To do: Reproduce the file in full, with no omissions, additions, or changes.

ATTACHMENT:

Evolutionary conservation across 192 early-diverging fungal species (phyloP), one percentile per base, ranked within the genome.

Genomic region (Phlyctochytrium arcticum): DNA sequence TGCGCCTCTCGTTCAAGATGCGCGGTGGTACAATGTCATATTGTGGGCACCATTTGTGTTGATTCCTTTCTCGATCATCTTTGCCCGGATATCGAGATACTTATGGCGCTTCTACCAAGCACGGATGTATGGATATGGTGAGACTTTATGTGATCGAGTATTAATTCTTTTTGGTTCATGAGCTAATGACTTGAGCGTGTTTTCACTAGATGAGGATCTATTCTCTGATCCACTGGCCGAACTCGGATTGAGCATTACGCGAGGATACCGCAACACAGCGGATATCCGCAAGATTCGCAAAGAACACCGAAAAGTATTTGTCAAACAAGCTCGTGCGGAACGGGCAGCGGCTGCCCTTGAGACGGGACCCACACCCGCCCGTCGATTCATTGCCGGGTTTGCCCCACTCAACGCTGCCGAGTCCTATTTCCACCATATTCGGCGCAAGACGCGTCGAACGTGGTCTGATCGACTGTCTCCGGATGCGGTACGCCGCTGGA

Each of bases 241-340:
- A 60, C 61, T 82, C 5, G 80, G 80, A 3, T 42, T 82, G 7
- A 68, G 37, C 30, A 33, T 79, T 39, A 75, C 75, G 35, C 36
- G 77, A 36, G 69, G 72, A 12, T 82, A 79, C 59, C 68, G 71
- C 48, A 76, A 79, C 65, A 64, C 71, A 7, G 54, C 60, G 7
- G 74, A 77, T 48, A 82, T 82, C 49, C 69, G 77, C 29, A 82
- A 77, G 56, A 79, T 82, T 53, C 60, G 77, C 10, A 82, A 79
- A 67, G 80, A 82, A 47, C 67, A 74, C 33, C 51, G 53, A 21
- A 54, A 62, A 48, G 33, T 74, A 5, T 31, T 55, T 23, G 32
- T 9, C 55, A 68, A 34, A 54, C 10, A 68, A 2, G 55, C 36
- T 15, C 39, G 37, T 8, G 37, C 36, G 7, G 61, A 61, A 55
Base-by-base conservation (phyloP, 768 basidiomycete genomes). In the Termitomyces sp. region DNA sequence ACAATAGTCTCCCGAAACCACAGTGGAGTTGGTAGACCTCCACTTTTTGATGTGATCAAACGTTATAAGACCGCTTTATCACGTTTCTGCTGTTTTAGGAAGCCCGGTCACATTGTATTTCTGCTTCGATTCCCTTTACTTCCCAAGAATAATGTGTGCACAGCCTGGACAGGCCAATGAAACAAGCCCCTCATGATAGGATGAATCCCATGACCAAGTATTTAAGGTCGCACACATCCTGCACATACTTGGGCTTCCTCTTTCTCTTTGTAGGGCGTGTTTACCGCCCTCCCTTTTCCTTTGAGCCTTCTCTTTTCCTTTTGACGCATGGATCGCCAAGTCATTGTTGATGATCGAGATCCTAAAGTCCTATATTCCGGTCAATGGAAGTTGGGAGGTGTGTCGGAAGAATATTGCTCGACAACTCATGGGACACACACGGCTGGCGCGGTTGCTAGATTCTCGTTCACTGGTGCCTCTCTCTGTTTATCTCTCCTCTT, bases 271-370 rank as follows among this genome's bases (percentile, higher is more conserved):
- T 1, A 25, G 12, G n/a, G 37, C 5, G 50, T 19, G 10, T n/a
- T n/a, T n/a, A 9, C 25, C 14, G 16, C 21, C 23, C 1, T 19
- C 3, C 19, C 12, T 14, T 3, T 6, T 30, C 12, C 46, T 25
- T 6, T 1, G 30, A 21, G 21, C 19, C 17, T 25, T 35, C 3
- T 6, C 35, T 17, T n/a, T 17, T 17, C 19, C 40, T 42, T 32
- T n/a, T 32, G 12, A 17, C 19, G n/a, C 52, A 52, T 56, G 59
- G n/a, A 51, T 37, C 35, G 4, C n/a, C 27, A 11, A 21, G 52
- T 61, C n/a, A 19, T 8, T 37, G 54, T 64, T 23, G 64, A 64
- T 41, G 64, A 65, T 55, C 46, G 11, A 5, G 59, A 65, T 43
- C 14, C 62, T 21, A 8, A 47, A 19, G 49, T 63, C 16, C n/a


Evolutionary conservation across 192 early-diverging fungal species (phyloP), one percentile per base, ranked within the genome.

Genomic region (Phlyctochytrium arcticum): DNA sequence TGCGCCTCTCGTTCAAGATGCGCGGTGGTACAATGTCATATTGTGGGCACCATTTGTGTTGATTCCTTTCTCGATCATCTTTGCCCGGATATCGAGATACTTATGGCGCTTCTACCAAGCACGGATGTATGGATATGGTGAGACTTTATGTGATCGAGTATTAATTCTTTTTGGTTCATGAGCTAATGACTTGAGCGTGTTTTCACTAGATGAGGATCTATTCTCTGATCCACTGGCCGAACTCGGATTGAGCATTACGCGAGGATACCGCAACACAGCGGATATCCGCAAGATTCGCAAAGAACACCGAAAAGTATTTGTCAAACAAGCTCGTGCGGAACGGGCAGCGGCTGCCCTTGAGACGGGACCCACACCCGCCCGTCGATTCATTGCCGGGTTTGCCCCACTCAACGCTGCCGAGTCCTATTTCCACCATATTCGGCGCAAGACGCGTCGAACGTGGTCTGATCGACTGTCTCCGGATGCGGTACGCCGCTGGA

Each of bases 241-340:
- A 60, C 61, T 82, C 5, G 80, G 80, A 3, T 42, T 82, G 7
- A 68, G 37, C 30, A 33, T 79, T 39, A 75, C 75, G 35, C 36
- G 77, A 36, G 69, G 72, A 12, T 82, A 79, C 59, C 68, G 71
- C 48, A 76, A 79, C 65, A 64, C 71, A 7, G 54, C 60, G 7
- G 74, A 77, T 48, A 82, T 82, C 49, C 69, G 77, C 29, A 82
- A 77, G 56, A 79, T 82, T 53, C 60, G 77, C 10, A 82, A 79
- A 67, G 80, A 82, A 47, C 67, A 74, C 33, C 51, G 53, A 21
- A 54, A 62, A 48, G 33, T 74, A 5, T 31, T 55, T 23, G 32
- T 9, C 55, A 68, A 34, A 54, C 10, A 68, A 2, G 55, C 36
- T 15, C 39, G 37, T 8, G 37, C 36, G 7, G 61, A 61, A 55
Base-by-base conservation (phyloP, 768 basidiomycete genomes). In the Termitomyces sp. region DNA sequence ACAATAGTCTCCCGAAACCACAGTGGAGTTGGTAGACCTCCACTTTTTGATGTGATCAAACGTTATAAGACCGCTTTATCACGTTTCTGCTGTTTTAGGAAGCCCGGTCACATTGTATTTCTGCTTCGATTCCCTTTACTTCCCAAGAATAATGTGTGCACAGCCTGGACAGGCCAATGAAACAAGCCCCTCATGATAGGATGAATCCCATGACCAAGTATTTAAGGTCGCACACATCCTGCACATACTTGGGCTTCCTCTTTCTCTTTGTAGGGCGTGTTTACCGCCCTCCCTTTTCCTTTGAGCCTTCTCTTTTCCTTTTGACGCATGGATCGCCAAGTCATTGTTGATGATCGAGATCCTAAAGTCCTATATTCCGGTCAATGGAAGTTGGGAGGTGTGTCGGAAGAATATTGCTCGACAACTCATGGGACACACACGGCTGGCGCGGTTGCTAGATTCTCGTTCACTGGTGCCTCTCTCTGTTTATCTCTCCTCTT, bases 271-370 rank as follows among this genome's bases (percentile, higher is more conserved):
- T 1, A 25, G 12, G n/a, G 37, C 5, G 50, T 19, G 10, T n/a
- T n/a, T n/a, A 9, C 25, C 14, G 16, C 21, C 23, C 1, T 19
- C 3, C 19, C 12, T 14, T 3, T 6, T 30, C 12, C 46, T 25
- T 6, T 1, G 30, A 21, G 21, C 19, C 17, T 25, T 35, C 3
- T 6, C 35, T 17, T n/a, T 17, T 17, C 19, C 40, T 42, T 32
- T n/a, T 32, G 12, A 17, C 19, G n/a, C 52, A 52, T 56, G 59
- G n/a, A 51, T 37, C 35, G 4, C n/a, C 27, A 11, A 21, G 52
- T 61, C n/a, A 19, T 8, T 37, G 54, T 64, T 23, G 64, A 64
- T 41, G 64, A 65, T 55, C 46, G 11, A 5, G 59, A 65, T 43
- C 14, C 62, T 21, A 8, A 47, A 19, G 49, T 63, C 16, C n/a